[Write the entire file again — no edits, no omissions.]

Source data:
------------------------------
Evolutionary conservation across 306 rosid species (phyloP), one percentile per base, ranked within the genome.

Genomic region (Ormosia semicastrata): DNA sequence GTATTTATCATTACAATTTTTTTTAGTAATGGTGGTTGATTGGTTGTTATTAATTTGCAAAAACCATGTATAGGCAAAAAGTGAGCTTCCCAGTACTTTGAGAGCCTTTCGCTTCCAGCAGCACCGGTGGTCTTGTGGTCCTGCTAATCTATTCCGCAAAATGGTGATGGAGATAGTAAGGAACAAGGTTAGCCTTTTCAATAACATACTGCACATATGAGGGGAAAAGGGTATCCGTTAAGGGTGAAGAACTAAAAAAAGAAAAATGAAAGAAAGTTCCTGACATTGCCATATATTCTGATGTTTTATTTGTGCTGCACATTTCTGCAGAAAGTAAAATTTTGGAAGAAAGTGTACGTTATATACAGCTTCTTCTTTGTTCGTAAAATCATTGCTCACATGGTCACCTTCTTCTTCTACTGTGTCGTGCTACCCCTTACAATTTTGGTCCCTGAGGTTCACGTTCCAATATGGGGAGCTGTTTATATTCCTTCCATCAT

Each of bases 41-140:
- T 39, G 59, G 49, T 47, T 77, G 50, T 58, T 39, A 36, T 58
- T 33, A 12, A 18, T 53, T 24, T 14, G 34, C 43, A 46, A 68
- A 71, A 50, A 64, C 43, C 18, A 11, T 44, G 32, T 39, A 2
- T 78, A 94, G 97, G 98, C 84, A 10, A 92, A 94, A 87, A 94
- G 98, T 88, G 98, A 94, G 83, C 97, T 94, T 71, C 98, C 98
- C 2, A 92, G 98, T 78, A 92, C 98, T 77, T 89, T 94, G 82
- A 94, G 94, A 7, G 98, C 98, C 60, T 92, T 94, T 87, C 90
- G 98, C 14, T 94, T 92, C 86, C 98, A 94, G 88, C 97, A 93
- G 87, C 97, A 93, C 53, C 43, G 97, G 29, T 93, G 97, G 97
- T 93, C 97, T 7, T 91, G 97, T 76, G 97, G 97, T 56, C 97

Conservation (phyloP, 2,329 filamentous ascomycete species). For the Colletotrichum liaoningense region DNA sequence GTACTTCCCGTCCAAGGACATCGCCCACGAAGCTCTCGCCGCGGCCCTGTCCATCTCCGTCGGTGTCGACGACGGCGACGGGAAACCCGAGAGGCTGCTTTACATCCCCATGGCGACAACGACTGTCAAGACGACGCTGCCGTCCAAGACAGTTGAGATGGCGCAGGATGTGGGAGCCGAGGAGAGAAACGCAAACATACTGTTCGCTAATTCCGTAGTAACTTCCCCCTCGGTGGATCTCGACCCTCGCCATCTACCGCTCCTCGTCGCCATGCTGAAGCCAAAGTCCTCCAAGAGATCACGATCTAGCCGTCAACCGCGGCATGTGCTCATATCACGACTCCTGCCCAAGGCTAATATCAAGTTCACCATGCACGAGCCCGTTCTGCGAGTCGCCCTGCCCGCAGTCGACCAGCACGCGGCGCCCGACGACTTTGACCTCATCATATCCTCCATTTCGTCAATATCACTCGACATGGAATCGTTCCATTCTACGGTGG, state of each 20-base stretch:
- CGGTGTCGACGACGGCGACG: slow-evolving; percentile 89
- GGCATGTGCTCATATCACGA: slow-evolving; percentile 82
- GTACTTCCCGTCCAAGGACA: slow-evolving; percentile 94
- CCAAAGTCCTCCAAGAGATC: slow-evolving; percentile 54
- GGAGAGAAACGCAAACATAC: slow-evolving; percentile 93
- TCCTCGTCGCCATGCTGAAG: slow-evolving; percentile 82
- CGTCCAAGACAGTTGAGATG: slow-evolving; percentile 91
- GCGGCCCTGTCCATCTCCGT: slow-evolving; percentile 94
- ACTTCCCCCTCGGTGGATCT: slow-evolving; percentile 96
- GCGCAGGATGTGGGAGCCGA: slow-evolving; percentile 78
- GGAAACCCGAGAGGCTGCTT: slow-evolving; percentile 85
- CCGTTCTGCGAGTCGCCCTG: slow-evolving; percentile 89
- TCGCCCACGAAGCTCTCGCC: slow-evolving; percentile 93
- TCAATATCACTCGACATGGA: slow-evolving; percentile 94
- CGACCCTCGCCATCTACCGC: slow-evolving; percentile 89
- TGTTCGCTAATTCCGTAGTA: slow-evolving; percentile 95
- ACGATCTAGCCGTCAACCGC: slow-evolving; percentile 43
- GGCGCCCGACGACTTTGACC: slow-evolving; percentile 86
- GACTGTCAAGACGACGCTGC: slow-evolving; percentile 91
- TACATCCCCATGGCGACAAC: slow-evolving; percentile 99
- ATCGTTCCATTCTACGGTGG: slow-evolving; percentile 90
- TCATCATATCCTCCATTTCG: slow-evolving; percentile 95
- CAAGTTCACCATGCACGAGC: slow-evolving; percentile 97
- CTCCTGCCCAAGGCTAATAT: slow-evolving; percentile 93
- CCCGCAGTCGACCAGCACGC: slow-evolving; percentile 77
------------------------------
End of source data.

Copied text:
Evolutionary conservation across 306 rosid species (phyloP), one percentile per base, ranked within the genome.

Genomic region (Ormosia semicastrata): DNA sequence GTATTTATCATTACAATTTTTTTTAGTAATGGTGGTTGATTGGTTGTTATTAATTTGCAAAAACCATGTATAGGCAAAAAGTGAGCTTCCCAGTACTTTGAGAGCCTTTCGCTTCCAGCAGCACCGGTGGTCTTGTGGTCCTGCTAATCTATTCCGCAAAATGGTGATGGAGATAGTAAGGAACAAGGTTAGCCTTTTCAATAACATACTGCACATATGAGGGGAAAAGGGTATCCGTTAAGGGTGAAGAACTAAAAAAAGAAAAATGAAAGAAAGTTCCTGACATTGCCATATATTCTGATGTTTTATTTGTGCTGCACATTTCTGCAGAAAGTAAAATTTTGGAAGAAAGTGTACGTTATATACAGCTTCTTCTTTGTTCGTAAAATCATTGCTCACATGGTCACCTTCTTCTTCTACTGTGTCGTGCTACCCCTTACAATTTTGGTCCCTGAGGTTCACGTTCCAATATGGGGAGCTGTTTATATTCCTTCCATCAT

Each of bases 41-140:
- T 39, G 59, G 49, T 47, T 77, G 50, T 58, T 39, A 36, T 58
- T 33, A 12, A 18, T 53, T 24, T 14, G 34, C 43, A 46, A 68
- A 71, A 50, A 64, C 43, C 18, A 11, T 44, G 32, T 39, A 2
- T 78, A 94, G 97, G 98, C 84, A 10, A 92, A 94, A 87, A 94
- G 98, T 88, G 98, A 94, G 83, C 97, T 94, T 71, C 98, C 98
- C 2, A 92, G 98, T 78, A 92, C 98, T 77, T 89, T 94, G 82
- A 94, G 94, A 7, G 98, C 98, C 60, T 92, T 94, T 87, C 90
- G 98, C 14, T 94, T 92, C 86, C 98, A 94, G 88, C 97, A 93
- G 87, C 97, A 93, C 53, C 43, G 97, G 29, T 93, G 97, G 97
- T 93, C 97, T 7, T 91, G 97, T 76, G 97, G 97, T 56, C 97

Conservation (phyloP, 2,329 filamentous ascomycete species). For the Colletotrichum liaoningense region DNA sequence GTACTTCCCGTCCAAGGACATCGCCCACGAAGCTCTCGCCGCGGCCCTGTCCATCTCCGTCGGTGTCGACGACGGCGACGGGAAACCCGAGAGGCTGCTTTACATCCCCATGGCGACAACGACTGTCAAGACGACGCTGCCGTCCAAGACAGTTGAGATGGCGCAGGATGTGGGAGCCGAGGAGAGAAACGCAAACATACTGTTCGCTAATTCCGTAGTAACTTCCCCCTCGGTGGATCTCGACCCTCGCCATCTACCGCTCCTCGTCGCCATGCTGAAGCCAAAGTCCTCCAAGAGATCACGATCTAGCCGTCAACCGCGGCATGTGCTCATATCACGACTCCTGCCCAAGGCTAATATCAAGTTCACCATGCACGAGCCCGTTCTGCGAGTCGCCCTGCCCGCAGTCGACCAGCACGCGGCGCCCGACGACTTTGACCTCATCATATCCTCCATTTCGTCAATATCACTCGACATGGAATCGTTCCATTCTACGGTGG, state of each 20-base stretch:
- CGGTGTCGACGACGGCGACG: slow-evolving; percentile 89
- GGCATGTGCTCATATCACGA: slow-evolving; percentile 82
- GTACTTCCCGTCCAAGGACA: slow-evolving; percentile 94
- CCAAAGTCCTCCAAGAGATC: slow-evolving; percentile 54
- GGAGAGAAACGCAAACATAC: slow-evolving; percentile 93
- TCCTCGTCGCCATGCTGAAG: slow-evolving; percentile 82
- CGTCCAAGACAGTTGAGATG: slow-evolving; percentile 91
- GCGGCCCTGTCCATCTCCGT: slow-evolving; percentile 94
- ACTTCCCCCTCGGTGGATCT: slow-evolving; percentile 96
- GCGCAGGATGTGGGAGCCGA: slow-evolving; percentile 78
- GGAAACCCGAGAGGCTGCTT: slow-evolving; percentile 85
- CCGTTCTGCGAGTCGCCCTG: slow-evolving; percentile 89
- TCGCCCACGAAGCTCTCGCC: slow-evolving; percentile 93
- TCAATATCACTCGACATGGA: slow-evolving; percentile 94
- CGACCCTCGCCATCTACCGC: slow-evolving; percentile 89
- TGTTCGCTAATTCCGTAGTA: slow-evolving; percentile 95
- ACGATCTAGCCGTCAACCGC: slow-evolving; percentile 43
- GGCGCCCGACGACTTTGACC: slow-evolving; percentile 86
- GACTGTCAAGACGACGCTGC: slow-evolving; percentile 91
- TACATCCCCATGGCGACAAC: slow-evolving; percentile 99
- ATCGTTCCATTCTACGGTGG: slow-evolving; percentile 90
- TCATCATATCCTCCATTTCG: slow-evolving; percentile 95
- CAAGTTCACCATGCACGAGC: slow-evolving; percentile 97
- CTCCTGCCCAAGGCTAATAT: slow-evolving; percentile 93
- CCCGCAGTCGACCAGCACGC: slow-evolving; percentile 77